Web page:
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Network resilience and a changing climate

In its 2020 Anticipate, React, Recover report, the National Infrastructure Commission warned that the UK Government, regulators and infrastructure operators need to better anticipate future shocks and stresses by facing uncomfortable truths.

Ahead of COP26 in Glasgow, the uncomfortable truth we all must face is that the climate crisis is taking hold, and citizens across the globe are facing more fires, floods and extreme weather than ever before.  

As part of the UK’s critical national infrastructure (CNI), the telecoms sector has a crucial role to play in mitigating the effects of climate change. While telecoms companies have taken their responsibilities seriously – from transitioning to low carbon fleets to reducing network energy consumption – what about our changing climate and the resilience of the infrastructure itself?  

The Climate Change Committee has determined that UK telecoms infrastructure is at risk from all types of flooding, high winds and lightning strikes. In 2018, the telecoms sector completed its remaining programme of installing permanent flood defences, with regulator Ofcom revising security and resilience guidance to include specific flood risk and other climate related requirements.  

The most serious climate-related issue facing telecoms resilience is interacting risks (CCRA risk In1). CNI is a system of systems, with telecoms underpinning how many other infrastructure systems operate, and power resilience a reciprocal risk for communications networks. Telecoms engineers may be unable to access sites if transport routes are impacted, or high winds bringing down power lines impact physical infrastructure.  

But like permanent flood defences, the telecoms sector has mitigations in place and on the horizon.  

Emerging telecoms equipment used in the UK is specified to international design standards, therefore installing fibre optic cabling in UK networks—designed to operate in global extremes of temperature—embeds resilience to climate change. Network management techniques also mitigate risk. So, while 5G architecture (including network slicing, edge compute, densification and IoT) presents elements of complexity in the market, the adoption of network virtualisation, data analytics, AI, and Machine Learning can help manage radio outages without causing widespread disruption.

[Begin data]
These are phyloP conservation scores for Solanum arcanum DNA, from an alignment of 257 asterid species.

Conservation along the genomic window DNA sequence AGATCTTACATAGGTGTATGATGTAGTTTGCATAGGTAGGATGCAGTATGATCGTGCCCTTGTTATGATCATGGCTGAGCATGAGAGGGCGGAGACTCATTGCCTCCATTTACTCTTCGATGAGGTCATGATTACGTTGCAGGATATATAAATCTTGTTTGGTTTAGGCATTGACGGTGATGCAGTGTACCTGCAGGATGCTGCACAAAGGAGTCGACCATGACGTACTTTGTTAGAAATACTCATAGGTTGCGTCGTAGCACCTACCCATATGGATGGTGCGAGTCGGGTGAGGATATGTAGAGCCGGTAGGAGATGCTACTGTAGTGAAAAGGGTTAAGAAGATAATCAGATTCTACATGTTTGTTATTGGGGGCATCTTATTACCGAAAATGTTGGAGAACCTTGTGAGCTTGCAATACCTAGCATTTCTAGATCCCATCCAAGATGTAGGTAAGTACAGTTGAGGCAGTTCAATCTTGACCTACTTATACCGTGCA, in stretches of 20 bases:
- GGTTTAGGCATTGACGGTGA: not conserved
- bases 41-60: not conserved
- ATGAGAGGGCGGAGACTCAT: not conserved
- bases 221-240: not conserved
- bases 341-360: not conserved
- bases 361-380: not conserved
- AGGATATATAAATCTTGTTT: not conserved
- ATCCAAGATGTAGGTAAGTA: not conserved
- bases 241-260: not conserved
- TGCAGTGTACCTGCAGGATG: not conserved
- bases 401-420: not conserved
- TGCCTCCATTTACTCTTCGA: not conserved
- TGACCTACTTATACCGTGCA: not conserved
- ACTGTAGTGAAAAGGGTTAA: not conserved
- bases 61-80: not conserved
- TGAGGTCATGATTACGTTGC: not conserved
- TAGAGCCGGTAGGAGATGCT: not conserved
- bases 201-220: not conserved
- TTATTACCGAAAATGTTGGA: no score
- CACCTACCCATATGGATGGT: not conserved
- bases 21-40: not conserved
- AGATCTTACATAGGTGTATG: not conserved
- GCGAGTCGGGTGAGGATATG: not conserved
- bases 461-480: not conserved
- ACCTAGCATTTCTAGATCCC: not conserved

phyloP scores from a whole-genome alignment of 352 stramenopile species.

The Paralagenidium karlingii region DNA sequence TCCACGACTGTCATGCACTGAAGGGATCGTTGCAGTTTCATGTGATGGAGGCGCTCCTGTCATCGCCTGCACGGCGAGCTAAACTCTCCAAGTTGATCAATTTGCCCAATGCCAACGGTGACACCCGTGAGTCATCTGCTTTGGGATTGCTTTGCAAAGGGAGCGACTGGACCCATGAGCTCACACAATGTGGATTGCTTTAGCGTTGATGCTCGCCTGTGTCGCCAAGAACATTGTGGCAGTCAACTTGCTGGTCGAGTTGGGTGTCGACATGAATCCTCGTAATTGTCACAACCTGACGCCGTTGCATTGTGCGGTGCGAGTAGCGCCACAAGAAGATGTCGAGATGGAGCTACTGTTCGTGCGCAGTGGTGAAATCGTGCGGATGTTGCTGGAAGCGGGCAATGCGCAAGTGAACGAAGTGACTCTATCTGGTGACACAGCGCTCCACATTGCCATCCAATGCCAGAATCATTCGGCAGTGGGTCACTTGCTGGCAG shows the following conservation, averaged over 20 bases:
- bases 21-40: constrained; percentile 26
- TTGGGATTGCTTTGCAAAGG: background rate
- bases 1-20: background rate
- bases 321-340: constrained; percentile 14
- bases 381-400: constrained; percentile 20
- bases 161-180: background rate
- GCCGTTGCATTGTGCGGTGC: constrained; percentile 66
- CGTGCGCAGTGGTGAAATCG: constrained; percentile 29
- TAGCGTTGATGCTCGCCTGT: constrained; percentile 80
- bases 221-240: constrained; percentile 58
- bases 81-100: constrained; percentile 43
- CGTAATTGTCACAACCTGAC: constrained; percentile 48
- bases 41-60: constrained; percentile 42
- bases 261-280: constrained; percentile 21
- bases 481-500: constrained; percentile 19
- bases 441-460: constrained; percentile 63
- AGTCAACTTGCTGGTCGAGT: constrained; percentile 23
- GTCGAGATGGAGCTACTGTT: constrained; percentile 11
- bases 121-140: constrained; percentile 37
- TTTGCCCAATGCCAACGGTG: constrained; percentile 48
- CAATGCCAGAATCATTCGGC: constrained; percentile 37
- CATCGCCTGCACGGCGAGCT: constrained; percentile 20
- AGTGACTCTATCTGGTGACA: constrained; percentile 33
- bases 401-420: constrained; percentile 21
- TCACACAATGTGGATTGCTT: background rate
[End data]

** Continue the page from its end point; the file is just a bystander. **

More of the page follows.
A great example of this network management and monitoring in action is the Climate Resilience Demonstrator (CReDo), a joint effort between Anglian Water, BT and UK Power Networks to develop a UK-first digital twin across energy, water and telecoms networks, demonstrating how connected data can improve climate adaptation. Furthermore, the Government’s efforts in 5G diversification should help distribute the global supply chain across regions, aiding network resilience and flexibility.  

Further action is needed. As set out in its 5G diversification policy, Government should look to take a leading role in shaping and adopting international and intersectoral resilience standards. Ofcom should strengthen its engagement with industry on both climate adaptation and climate risk: techUK stands ready as a willing partner for both the regulator and the EC-RRG in this work. As the forthcoming Telecoms Security Bill enforces a new security framework to protect UK networks from cyber-attacks, now is the moment to redouble efforts in protecting our networks from the effects of a changing climate.  

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techUK's Communications Infrastructure Programme brings together government, the regulator, telecom companies and its stakeholders around four themes; shared infrastructure, security and resilience, unlicensed spectrum and our 5G ecosystem. We do so to lower the cost to the sector of deployment, ensure confidence in networks, spur innovation and unlock value for all parties in 5G. This is delivered through a mix of thought leadership, multilateral engagement and ecosystem building.

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